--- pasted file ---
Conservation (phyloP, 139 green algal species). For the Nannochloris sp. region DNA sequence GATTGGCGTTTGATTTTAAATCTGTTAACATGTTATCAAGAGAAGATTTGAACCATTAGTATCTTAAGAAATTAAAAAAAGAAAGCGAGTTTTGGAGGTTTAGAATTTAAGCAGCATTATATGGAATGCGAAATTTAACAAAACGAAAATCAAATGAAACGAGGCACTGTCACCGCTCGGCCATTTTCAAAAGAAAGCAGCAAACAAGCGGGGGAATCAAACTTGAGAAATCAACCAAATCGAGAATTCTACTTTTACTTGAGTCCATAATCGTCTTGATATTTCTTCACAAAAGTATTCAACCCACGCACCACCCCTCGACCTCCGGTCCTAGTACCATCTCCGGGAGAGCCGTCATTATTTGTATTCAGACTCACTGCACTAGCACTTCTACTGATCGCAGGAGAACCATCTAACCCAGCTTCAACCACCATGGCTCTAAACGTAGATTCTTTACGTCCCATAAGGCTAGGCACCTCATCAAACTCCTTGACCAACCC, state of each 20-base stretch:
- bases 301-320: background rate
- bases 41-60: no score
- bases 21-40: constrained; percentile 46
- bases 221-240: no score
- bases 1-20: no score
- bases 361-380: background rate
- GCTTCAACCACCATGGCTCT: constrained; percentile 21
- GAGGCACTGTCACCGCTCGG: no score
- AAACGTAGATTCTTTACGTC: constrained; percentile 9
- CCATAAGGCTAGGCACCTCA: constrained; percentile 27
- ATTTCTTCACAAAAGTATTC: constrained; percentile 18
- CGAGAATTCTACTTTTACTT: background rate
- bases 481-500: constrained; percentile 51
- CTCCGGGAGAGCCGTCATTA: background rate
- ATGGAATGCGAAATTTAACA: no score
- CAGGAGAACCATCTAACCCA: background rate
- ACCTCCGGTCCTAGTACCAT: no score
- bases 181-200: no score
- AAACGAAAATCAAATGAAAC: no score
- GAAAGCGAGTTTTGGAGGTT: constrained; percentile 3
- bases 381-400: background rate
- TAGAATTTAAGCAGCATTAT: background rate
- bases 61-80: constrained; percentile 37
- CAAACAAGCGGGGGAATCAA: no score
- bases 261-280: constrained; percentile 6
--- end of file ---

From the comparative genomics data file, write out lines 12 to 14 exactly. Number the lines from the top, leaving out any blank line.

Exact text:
- ATTTCTTCACAAAAGTATTC: constrained; percentile 18
- CGAGAATTCTACTTTTACTT: background rate
- bases 481-500: constrained; percentile 51